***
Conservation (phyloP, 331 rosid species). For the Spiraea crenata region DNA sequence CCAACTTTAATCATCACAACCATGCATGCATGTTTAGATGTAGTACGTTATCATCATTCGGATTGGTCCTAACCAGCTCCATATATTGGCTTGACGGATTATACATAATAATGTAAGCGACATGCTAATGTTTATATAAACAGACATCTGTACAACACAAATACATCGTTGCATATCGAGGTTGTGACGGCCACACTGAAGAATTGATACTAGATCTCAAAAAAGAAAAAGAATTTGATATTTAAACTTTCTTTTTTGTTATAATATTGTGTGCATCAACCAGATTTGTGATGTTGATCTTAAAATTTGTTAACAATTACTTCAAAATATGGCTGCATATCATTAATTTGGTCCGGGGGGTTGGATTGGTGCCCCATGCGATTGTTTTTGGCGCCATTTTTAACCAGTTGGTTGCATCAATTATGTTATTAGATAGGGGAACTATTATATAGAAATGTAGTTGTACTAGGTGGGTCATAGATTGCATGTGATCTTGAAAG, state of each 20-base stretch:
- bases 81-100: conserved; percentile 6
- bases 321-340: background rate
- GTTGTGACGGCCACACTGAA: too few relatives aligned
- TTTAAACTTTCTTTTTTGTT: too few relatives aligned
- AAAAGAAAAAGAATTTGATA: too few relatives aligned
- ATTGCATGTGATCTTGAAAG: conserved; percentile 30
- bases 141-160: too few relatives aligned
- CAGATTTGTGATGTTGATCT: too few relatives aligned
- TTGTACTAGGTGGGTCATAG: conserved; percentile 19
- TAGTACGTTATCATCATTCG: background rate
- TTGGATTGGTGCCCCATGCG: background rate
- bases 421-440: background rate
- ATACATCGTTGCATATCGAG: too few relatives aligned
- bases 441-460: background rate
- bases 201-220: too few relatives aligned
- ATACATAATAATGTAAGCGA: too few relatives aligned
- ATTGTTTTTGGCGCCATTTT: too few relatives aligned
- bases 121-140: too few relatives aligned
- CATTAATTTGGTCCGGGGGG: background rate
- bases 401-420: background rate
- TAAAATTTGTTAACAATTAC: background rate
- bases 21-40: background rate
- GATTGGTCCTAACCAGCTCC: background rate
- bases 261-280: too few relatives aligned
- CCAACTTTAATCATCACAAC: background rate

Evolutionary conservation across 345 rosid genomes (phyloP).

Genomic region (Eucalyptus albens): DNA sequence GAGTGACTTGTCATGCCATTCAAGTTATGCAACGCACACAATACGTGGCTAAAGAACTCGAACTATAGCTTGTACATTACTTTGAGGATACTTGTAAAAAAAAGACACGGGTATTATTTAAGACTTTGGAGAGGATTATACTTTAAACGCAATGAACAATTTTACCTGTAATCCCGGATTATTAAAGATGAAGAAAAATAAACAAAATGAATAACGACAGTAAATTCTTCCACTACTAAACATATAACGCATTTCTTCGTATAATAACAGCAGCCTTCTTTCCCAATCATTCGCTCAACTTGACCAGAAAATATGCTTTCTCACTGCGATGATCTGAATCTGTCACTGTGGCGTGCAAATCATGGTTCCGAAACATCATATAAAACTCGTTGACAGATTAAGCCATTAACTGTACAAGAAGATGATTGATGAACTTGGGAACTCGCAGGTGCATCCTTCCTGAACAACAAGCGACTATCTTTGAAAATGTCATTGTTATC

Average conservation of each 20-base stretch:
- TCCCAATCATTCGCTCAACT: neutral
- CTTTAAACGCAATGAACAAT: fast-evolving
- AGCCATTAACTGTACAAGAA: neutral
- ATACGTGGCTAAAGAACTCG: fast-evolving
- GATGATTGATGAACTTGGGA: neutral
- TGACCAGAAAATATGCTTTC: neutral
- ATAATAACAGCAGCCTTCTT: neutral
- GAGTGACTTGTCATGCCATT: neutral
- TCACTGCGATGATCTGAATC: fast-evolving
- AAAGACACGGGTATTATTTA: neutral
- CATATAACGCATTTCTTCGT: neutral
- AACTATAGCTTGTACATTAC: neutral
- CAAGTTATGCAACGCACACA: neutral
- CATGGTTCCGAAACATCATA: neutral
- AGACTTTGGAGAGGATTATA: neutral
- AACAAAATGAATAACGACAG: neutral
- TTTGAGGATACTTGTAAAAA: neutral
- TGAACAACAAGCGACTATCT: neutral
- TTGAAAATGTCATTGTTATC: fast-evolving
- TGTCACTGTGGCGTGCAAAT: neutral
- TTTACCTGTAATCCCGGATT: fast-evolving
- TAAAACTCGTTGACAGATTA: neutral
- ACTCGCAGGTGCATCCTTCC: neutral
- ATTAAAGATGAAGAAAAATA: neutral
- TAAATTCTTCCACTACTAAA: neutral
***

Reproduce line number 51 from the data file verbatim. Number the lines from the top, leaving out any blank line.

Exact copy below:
- TAAAACTCGTTGACAGATTA: neutral